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Plaid Cymru has made its demands for the transfer of powers from Westminster to Cardiff Bay, a week after the Welsh Government unveiled its ambitions. The party claims that devolving a wide range of powers should happend as soon as possible. Policing and criminal justice head the list.
They were top of Carwyn Jones' more gradual proposals as well. Plaid also wants natural resources and energy policy handed over, when the Welsh Government only asked for control of water and said nuclear power should be excluded from the devolution of energy. Plaid Cymru's other demands include:
- The Food Standards Agency
- Electoral Arrangements
- JobCentre Plus
- The Crown Estate
- A separate civil service for Wales
Plaid Cymru agrees with the Welsh Government that Westminster's role should be limited to a list of specific powers, with everything else automatically devolved. It claims that the proposals it's submitting to the Silk Commission on the constitution are 'comprehensive, reasonable and realistic'.
The First Minister is calling for a wide range of new powers to be devolved to the Welsh Government.
Control over policing, and speed and drink and drive limits are some of the additional powers.
They've been listed in a Welsh Government submission to Westminster as ministers there decide on the future shape of devolution.
They also want more discussion between the two governments over who has the final say on large scale non-nuclear energy projects and a wide range of other functions. Our political reporter Owain Phillips has been looking at what's on the First Minister's shopping list.
Rachel Banner, leader of True Wales, the group that campaigned against further devolution of powers to Wales says: ''It's pretty clear that Welsh Ministers, one by one, are cutting every tie that binds us to the United Kingdom.''
There's been an unenthusiastic response to Carwyn Jones' demand for more powers for the Assembly from the Liberal Democrats and Plaid Cymru, the two parties that have long advocated that devolution should go further.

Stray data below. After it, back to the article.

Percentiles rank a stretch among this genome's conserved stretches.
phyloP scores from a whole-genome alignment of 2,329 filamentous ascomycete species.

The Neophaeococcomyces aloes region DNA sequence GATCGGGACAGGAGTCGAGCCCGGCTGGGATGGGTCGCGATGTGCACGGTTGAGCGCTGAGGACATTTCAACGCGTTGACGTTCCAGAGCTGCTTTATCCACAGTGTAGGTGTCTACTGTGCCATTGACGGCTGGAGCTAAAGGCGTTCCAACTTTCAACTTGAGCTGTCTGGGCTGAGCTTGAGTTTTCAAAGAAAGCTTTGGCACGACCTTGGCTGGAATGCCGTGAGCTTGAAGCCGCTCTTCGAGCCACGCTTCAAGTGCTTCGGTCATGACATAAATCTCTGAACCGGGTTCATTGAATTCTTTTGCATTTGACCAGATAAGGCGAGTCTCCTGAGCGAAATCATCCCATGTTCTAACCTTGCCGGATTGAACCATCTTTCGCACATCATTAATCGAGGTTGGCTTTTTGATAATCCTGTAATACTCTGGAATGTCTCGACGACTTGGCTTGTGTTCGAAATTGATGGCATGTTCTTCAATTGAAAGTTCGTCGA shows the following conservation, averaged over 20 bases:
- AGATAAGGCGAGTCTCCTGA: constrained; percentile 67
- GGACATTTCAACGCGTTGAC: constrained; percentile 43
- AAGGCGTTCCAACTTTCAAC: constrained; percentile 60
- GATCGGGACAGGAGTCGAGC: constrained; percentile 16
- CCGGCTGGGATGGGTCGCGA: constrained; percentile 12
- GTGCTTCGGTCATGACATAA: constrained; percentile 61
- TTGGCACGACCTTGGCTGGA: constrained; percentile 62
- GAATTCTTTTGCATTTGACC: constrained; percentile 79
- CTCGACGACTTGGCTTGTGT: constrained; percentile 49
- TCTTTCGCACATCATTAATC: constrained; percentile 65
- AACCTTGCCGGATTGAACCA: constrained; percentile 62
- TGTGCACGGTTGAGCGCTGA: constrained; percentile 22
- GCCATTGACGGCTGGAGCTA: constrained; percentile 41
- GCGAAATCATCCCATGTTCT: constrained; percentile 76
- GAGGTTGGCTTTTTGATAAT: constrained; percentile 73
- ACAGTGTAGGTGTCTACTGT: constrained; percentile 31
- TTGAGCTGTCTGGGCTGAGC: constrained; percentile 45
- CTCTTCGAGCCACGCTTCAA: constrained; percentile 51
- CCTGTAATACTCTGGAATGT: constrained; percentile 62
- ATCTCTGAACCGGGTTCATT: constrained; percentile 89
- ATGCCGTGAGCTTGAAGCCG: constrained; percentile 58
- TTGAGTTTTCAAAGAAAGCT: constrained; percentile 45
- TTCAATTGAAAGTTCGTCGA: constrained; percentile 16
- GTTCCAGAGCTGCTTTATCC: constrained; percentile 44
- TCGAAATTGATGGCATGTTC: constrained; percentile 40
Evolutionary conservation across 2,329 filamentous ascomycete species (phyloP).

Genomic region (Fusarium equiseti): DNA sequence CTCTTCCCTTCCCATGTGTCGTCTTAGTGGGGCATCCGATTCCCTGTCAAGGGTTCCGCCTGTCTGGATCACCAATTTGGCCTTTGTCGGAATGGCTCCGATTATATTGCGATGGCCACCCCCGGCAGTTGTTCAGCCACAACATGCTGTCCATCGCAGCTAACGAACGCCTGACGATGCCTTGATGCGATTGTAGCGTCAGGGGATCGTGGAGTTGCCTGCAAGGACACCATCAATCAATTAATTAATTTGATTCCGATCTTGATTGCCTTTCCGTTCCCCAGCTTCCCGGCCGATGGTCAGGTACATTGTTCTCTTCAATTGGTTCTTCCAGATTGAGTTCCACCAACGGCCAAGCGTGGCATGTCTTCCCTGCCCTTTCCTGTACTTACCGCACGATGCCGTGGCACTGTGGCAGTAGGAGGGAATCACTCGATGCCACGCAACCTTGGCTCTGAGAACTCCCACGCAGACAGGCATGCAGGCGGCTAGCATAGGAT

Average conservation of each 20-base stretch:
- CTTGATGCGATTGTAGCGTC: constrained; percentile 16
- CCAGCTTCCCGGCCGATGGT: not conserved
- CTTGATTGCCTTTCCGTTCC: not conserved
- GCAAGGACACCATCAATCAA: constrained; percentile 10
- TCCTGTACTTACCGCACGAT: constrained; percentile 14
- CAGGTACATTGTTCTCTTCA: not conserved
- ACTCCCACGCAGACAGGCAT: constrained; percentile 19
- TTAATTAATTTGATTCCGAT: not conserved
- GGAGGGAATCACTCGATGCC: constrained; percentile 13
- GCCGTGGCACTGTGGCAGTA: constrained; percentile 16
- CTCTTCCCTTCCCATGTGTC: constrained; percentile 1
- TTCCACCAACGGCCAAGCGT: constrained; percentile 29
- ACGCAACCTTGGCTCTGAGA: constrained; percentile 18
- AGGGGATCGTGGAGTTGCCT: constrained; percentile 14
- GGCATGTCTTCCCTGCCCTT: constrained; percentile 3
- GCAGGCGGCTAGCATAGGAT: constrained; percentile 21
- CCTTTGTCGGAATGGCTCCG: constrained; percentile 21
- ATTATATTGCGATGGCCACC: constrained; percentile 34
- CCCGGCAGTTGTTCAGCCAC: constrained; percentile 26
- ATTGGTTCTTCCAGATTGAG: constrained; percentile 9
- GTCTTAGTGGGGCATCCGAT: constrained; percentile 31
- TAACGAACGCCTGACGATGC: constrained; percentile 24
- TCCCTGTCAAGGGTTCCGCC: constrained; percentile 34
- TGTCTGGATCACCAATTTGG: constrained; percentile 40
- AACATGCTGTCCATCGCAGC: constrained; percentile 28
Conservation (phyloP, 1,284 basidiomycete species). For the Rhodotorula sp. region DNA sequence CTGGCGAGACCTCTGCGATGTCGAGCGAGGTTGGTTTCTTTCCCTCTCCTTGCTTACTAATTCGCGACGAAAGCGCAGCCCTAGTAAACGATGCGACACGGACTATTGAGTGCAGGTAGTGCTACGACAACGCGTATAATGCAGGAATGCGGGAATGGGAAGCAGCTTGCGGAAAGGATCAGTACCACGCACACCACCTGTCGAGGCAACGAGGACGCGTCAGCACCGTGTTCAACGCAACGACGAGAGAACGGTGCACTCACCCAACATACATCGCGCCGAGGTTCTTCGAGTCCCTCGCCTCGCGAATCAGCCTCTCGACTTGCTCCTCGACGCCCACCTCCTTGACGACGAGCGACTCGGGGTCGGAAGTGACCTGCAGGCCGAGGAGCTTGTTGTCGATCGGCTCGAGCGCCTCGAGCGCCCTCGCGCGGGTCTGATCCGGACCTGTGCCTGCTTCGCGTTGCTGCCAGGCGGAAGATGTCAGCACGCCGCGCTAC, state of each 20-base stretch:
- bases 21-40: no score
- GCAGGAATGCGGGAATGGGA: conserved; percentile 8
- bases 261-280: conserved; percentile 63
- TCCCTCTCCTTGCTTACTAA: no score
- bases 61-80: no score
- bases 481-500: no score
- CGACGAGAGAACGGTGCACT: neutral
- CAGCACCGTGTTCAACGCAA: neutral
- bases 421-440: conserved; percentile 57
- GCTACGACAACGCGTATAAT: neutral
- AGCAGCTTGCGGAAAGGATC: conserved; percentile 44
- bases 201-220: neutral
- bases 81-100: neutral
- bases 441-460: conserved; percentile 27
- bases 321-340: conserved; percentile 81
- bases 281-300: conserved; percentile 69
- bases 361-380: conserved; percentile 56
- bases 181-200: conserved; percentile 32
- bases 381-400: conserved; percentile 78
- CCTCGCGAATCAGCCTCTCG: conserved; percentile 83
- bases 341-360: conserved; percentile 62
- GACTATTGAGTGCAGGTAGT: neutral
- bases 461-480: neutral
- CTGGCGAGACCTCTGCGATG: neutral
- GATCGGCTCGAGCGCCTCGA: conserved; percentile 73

The Welsh Liberal Democrats' leader, Kirsty Williams said Labour should have acted on the recommendations of the Richard Commission, set up when her party was in coalition government with Labour. She said Welsh Labour had only found its voice once the party had lost power at Westminster.
There has been no response from Leanne Wood and her newly established Plaid Cymru leadership team but a party spokesperson issued a statement accusing the Welsh Government of delay and also questioning if Carwyn Jones had secured the backing of the Labour party for his demands.
The First Minister, Carwyn Jones, has called for powers over areas like policing, tax and alcohol licensing to be devolved to Wales.
Carwyn Jones made a statement this morning saying "Decisions that affect Wales should only be taken in Wales."
Carwyn Jones says the Welsh Government wants a major increase in the areas where the Assembly can pass laws introduced without a referendum. He's told the Silk Commission on Devolution that the March 2011 referendum confirmed support for the Assembly having 'extensive legislative authority'.
The First Minister wants powers transferred from London over everything that would not be specifically reserved to the UK Government and Parliament, such as constitutional affairs, defence, foreign affairs, social security and macro-economic policy. Powers that would be devolved include:
- Taxes – A range of taxation powers in line with the recommendations of the Silk Commission.
- Police -Control of Policing, community safety and crime prevention
- Road safety -Powers over speed and drink driving limits.
- Licensing of alcohol and late night entertainment..
- Vulnerable adults and children - taking children into care, fostering and adoption.
- Water – In all parts of Wales, including where Welsh Water is not the supplier.
- Ports - Power over the economic development of Welsh ports.
- Administrative Justice and the administration of elections.
- Large scale energy generation (except nuclear power) and related energy infrastructure.
- The youth justice system.
- The appointment of the Welsh member of the BBC Trust and all members of the S4C Authority
- Powers for dealing with civil emergencies
Carwyn Jones says the powers should be transferred by 2021. In the longer term, he says criminal justice should be devolved, including courts and prisons. He wants a separate Welsh legal jurisdiction and an early start on preparations to end the single England and Wales jurisdiction.
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Plaid Cymru calls for a wide range of powers, including policing and criminal justice, to be devolved as soon as possible